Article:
Key takeaways

  • The average cost to install a driveway runs around $4,500-$5,100.
  • Resurfacing a driveway is often cheaper than replacing one.
  • Labor costs generally make up about half of the driveway project’s overall price.
  • Asphalt and concrete are more affordable driveway materials than rubber and pavers.

If you own a car and a house, odds are you have a driveway. And it’s worth investing in a quality one, not only to save wear and tear on your wheels, but also to enhance the curb appeal of your home.

The average cost to install a driveway (the standard 24’ x 24’) runs around $4,500 to $5,100, according to contractor search service sites like HomeAdvisor and But it can be anywhere from $1,000 to $13,000, depending on the driveway’s size, shape and the materials it’s made of. Factors such as the driveway’s slope, accessibility and the grade of the land will also affect the overall price.

Here’s what you need to know about driveway costs and what influences them.

How do materials affect a driveway’s cost?

Driveway prices are generally quoted per square foot, with $2 to $15 per being the typical range. The most important factor influencing the price of a driveway is the material you use. Driveways are generally made from asphalt, concrete, gravel or pavers, like brick or stone.


Asphalt, aka “blacktop,” is one of the most popular driveway materials, especially in northern or other cold climates — it tends to soften in extreme heat, so southerners often stay away from it. A mixture of sand and stone, held together by tar (hence the nickname), it’s cheap (about $3-7 per square foot), can be installed relatively quickly, and is pretty easy to maintain, lasting around 20 years.


The other big driveway mainstay, concrete is also a mixture of sand and stone, only the binding agent is cement. While more expensive than asphalt ($4-8 per square foot), it’s also more long-lasting — up to 40 years — though it can crack or buckle in freezing weather or under lots of snow, sleet and ice, which is why it’s preferred for warm-weather regions. While it sounds industrial, concrete can be quite versatile in appearance, stamped or stained in different colors. The cons are that concrete is heavy, and requires a lot of time to install and set before it can be driven on.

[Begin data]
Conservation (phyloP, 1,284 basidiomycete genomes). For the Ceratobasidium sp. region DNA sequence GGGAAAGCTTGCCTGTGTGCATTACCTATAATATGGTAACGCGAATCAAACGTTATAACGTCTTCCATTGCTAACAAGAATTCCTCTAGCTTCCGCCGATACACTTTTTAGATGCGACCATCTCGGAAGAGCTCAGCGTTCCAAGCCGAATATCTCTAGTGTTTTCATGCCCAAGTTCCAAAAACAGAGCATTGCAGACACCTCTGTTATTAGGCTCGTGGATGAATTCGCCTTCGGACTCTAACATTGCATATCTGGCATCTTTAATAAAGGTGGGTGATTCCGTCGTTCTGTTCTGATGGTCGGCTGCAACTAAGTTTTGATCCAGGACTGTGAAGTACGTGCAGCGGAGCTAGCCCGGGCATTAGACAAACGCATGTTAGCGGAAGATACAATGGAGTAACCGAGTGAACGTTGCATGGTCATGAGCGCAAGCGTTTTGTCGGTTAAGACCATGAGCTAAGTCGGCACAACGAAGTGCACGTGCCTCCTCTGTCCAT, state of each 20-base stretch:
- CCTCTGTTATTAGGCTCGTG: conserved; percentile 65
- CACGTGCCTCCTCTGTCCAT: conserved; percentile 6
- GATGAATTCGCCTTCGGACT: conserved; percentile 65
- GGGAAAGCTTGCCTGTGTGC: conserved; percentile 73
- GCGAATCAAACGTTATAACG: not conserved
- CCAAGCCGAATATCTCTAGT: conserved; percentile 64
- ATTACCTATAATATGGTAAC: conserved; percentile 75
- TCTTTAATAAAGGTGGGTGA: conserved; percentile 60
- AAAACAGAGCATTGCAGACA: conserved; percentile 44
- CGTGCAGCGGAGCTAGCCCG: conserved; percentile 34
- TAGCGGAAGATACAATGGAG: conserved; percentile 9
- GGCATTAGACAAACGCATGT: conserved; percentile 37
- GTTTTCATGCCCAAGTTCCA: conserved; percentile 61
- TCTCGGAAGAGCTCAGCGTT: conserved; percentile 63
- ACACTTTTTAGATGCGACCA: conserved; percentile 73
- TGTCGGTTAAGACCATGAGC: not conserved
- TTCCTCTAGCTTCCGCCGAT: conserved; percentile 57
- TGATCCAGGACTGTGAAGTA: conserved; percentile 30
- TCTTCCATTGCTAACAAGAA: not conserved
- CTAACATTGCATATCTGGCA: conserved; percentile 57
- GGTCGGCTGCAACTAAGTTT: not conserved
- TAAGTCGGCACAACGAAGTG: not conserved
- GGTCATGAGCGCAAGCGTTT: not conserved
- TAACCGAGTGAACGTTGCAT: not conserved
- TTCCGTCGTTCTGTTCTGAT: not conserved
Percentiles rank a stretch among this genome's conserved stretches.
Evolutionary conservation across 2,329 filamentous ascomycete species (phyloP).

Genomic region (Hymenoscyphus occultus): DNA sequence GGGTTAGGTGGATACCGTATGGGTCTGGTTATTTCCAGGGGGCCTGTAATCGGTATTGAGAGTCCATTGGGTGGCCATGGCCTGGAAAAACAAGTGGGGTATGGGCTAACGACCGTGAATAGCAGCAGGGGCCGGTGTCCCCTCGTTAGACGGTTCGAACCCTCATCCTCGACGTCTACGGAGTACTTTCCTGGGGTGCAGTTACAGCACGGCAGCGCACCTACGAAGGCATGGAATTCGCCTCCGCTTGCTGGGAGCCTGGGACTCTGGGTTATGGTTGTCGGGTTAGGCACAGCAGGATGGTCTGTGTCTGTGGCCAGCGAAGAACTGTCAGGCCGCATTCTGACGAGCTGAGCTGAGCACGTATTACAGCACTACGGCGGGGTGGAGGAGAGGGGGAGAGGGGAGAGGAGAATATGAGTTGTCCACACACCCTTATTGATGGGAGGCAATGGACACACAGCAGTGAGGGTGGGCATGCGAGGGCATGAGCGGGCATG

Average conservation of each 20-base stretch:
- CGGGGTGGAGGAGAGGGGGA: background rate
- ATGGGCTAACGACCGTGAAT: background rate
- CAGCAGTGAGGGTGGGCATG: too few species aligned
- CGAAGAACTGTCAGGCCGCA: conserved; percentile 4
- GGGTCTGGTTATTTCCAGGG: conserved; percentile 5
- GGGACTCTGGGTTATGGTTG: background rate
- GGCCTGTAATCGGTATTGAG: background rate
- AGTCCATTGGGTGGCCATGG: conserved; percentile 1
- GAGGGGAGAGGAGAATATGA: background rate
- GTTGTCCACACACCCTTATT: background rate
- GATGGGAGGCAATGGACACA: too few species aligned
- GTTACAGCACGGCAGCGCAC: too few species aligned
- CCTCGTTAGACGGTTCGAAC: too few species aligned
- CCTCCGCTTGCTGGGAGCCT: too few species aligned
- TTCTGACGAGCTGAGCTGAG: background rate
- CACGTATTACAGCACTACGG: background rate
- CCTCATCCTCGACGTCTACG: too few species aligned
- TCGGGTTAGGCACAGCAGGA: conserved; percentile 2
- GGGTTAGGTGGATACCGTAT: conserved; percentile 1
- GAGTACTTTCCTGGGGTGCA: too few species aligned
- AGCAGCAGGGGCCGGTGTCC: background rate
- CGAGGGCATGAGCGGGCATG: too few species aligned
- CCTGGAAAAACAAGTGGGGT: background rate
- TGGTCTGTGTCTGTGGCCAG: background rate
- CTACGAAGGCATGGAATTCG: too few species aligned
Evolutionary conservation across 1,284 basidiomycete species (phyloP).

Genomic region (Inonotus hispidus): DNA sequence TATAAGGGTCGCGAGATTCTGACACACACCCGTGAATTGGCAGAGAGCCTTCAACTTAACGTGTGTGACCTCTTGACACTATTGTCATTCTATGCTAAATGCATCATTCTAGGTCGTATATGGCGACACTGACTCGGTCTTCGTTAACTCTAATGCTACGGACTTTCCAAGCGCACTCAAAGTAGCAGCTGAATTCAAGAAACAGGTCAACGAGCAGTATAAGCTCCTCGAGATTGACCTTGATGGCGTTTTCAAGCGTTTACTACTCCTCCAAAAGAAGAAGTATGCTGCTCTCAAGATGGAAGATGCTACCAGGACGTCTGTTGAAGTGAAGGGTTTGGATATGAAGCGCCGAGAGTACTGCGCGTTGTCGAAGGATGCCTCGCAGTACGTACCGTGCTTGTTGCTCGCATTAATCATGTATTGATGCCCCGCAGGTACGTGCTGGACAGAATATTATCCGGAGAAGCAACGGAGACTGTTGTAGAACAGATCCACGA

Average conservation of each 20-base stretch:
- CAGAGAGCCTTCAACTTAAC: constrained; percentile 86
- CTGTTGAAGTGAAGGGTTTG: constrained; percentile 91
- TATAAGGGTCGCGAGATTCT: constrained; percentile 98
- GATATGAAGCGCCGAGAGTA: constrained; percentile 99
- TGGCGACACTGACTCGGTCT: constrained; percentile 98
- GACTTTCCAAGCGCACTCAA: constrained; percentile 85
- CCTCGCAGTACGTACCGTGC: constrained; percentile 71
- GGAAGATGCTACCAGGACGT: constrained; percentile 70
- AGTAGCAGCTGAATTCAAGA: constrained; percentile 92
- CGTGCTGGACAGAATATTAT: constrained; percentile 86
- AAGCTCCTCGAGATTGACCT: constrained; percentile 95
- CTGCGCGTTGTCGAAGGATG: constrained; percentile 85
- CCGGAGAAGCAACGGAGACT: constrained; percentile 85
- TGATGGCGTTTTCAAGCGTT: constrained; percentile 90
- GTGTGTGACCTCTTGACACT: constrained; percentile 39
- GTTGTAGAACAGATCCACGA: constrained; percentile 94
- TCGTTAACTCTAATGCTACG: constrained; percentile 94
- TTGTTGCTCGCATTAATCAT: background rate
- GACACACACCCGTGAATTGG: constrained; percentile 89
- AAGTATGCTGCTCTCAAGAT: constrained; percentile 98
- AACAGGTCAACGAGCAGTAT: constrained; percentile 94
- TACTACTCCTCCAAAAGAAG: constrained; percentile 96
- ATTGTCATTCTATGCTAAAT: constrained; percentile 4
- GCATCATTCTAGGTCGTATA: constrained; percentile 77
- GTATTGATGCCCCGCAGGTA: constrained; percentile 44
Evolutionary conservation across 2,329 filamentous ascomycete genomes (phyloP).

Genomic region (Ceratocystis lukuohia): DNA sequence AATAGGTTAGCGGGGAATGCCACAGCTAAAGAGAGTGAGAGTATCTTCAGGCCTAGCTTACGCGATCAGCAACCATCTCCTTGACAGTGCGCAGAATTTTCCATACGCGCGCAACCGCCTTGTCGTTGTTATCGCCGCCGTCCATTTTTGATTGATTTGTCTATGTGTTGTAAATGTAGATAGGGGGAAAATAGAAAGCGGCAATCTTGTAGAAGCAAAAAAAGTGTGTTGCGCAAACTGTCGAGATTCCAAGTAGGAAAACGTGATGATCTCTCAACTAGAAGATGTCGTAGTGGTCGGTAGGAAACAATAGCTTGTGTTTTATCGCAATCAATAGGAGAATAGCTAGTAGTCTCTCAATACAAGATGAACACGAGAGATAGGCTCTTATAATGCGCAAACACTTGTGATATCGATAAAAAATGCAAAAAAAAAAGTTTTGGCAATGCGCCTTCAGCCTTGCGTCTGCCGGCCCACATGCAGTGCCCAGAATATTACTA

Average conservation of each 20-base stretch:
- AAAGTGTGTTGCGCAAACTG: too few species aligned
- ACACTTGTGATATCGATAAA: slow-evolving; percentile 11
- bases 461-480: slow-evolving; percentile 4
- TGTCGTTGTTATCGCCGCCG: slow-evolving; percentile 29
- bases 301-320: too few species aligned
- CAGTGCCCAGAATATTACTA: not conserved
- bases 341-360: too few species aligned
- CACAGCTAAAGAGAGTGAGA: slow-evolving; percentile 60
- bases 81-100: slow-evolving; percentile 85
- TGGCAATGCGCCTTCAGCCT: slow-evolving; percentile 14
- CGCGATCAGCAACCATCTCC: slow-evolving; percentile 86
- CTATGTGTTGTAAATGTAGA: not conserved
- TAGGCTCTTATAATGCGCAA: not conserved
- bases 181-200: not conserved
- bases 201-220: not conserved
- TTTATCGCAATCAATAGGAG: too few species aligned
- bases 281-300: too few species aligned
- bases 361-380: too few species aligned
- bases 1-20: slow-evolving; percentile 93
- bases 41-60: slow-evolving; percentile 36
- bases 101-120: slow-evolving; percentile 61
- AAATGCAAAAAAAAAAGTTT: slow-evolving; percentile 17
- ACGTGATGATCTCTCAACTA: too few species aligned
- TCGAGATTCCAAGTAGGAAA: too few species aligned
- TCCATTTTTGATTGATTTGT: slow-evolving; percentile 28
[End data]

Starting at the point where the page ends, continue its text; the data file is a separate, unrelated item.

Gravel is a go-to for those on a budget: The cheapest driveway material ($1-3 per square foot), it’s basically a bunch of pebbles dumped and spread around, and it can last for 50 or more years. It’s pretty low-tech to deal with, but you do have to maintain it — periodically replacing and re-arranging the gravel, as wind and rain and cars can move it around.

Pavers: Brick/Stone

A driveway paved with brick, cobblestone or other rocks always makes for a classy look, and is especially attractive if you have a historic (or historic-looking) home. But it’s expensive — as much as $10-30 per square foot. It’ll be labor-intensive to install, too, as much needs to be done by hand. But pavers last for decades, sometimes as long as a century, and don’t require much maintenance. They can be laid in a variety of patterns, suiting driveways of different designs and shapes; plus, they’re easy to repair — you can just replace individually cracked or dislodged pieces, rather than having to redo the whole driveway.


There’s no need to keep off the grass with this sort of driveway: a system of interlocking concrete or plastic pavers with soil and seeds planted in between or on top (the pavers can be as prominent or hidden as you like). Ideal for rainy climes or places where water pools, grass driveways cost on average $10-$15 per square foot, and can even be installed DIY. While this type of drive may look charming, keep in mind that it will require regular maintenance, just like you do a lawn. You’ll need to trim the grass and keep it irrigated.